Episode 2: If congress did its job, the Supreme Court would matter a whole lot less

Michael Schaus

Free to Offend Episode 2

After the death of Justice Ruth Bader Ginsburg, it seems that partisan political bickering has been cranked up to eleven—which is actually saying something, given that we weren’t humming along in relative harmony previously.

After the Kavanaugh hearings, America should prepare itself for more ugly and deeply partisan grandstanding as the Senate moves toward confirming President Donald Trump’s nominee for RBG’s empty seat on the Supreme Court.

But why, exactly have appointments to the high court become one of the most explosive features of our system of government?

Nevada Policy Communication Director Michael Schaus speaks with Cato’s Director of Constitutional Studies Ilya Shapiro about how—and when—the process of confirming new judges became such an ugly partisan process. Ilya’s new book, Supreme Disorder, takes readers inside the unknown history of controversial judicial nominations and explores reform proposals that could return sobriety to the nomination process.

Schaus also discusses the over-politicization of virtually everything in our lives—a consequence of lawmakers trying to fix every social problem under the sun while, simultaneously, delegating more and more controversial policy decisions to both the executive and judicial branches on a regular basis.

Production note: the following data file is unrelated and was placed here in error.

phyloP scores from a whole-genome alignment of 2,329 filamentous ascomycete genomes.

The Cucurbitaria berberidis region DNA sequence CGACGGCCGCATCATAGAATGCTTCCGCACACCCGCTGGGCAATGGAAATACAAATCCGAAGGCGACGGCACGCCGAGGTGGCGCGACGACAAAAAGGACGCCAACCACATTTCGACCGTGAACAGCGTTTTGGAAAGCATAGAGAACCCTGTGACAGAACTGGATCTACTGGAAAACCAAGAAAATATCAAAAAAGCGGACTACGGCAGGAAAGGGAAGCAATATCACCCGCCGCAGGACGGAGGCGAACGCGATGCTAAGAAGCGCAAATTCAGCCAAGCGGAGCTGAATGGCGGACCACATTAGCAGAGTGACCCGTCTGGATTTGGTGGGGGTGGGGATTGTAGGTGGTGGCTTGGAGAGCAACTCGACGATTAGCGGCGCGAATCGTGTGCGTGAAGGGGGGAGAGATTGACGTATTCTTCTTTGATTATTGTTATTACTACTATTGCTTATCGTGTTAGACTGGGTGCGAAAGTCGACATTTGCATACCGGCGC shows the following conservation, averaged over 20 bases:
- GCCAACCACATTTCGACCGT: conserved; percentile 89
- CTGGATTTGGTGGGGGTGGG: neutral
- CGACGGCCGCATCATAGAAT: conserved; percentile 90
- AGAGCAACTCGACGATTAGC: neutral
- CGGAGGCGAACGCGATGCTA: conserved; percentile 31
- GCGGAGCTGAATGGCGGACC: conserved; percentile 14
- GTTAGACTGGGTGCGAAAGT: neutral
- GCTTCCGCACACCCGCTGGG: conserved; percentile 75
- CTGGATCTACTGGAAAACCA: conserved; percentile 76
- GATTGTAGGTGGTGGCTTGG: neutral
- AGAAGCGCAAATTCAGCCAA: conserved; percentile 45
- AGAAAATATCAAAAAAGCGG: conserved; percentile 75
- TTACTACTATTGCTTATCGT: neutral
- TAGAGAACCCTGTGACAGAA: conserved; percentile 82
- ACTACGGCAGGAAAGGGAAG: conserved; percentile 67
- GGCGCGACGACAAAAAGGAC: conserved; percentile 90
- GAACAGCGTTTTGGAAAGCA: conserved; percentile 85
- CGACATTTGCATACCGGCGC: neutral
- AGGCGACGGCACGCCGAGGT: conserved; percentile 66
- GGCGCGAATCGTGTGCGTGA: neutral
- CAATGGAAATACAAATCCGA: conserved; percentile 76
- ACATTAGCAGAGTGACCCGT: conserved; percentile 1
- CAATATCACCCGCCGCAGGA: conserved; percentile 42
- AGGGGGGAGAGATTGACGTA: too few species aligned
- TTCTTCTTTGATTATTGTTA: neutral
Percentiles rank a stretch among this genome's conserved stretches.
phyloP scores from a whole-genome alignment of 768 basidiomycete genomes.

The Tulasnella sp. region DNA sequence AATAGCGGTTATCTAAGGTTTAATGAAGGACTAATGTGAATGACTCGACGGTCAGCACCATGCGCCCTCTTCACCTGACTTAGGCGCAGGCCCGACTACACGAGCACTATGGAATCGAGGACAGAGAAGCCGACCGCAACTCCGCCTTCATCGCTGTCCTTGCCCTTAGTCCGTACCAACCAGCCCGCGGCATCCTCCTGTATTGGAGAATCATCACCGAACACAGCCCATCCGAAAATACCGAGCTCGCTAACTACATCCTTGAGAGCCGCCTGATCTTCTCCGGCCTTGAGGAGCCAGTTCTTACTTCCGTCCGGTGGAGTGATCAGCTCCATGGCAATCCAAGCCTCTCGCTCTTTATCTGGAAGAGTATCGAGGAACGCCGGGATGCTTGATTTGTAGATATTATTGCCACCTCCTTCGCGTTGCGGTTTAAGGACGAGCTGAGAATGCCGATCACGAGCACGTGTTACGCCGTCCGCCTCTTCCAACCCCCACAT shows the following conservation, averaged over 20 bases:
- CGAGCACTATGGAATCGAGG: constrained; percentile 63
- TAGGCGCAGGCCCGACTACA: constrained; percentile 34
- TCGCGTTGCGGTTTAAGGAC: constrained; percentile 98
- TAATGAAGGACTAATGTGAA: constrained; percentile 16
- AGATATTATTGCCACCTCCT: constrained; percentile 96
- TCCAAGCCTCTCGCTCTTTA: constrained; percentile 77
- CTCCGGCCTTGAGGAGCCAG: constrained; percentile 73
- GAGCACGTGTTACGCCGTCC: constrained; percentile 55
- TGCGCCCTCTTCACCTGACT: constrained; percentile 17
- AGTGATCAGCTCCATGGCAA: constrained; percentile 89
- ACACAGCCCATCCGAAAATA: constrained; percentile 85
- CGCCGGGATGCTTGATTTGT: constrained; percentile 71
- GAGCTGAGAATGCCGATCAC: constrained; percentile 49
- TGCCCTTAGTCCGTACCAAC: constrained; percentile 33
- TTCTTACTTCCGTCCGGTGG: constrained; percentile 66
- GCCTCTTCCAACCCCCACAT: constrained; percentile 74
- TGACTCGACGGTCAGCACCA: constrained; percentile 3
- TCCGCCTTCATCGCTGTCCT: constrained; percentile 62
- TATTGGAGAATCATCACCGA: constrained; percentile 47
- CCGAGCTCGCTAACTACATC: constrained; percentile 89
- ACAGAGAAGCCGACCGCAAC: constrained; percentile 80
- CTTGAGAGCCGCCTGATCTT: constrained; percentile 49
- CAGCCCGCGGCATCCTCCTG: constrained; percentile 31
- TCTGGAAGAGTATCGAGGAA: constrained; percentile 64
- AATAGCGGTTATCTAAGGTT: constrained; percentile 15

In that context, it’s no wonder each political tribe so fiercely fights to have “their guy” sitting on the nation’s highest court.


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  1. The New Intolerant America
  2. Supreme Disorder: Judicial Nominations and the Politics of America’s Highest Court
  3. @ishapiro


Free to Offend:
A podcast that radically defends free speech by regularly practicing it.

Produced by Nevada Policy Research Institute,
featuring Nevada Policy’s Michael Schaus and Robert Fellner.

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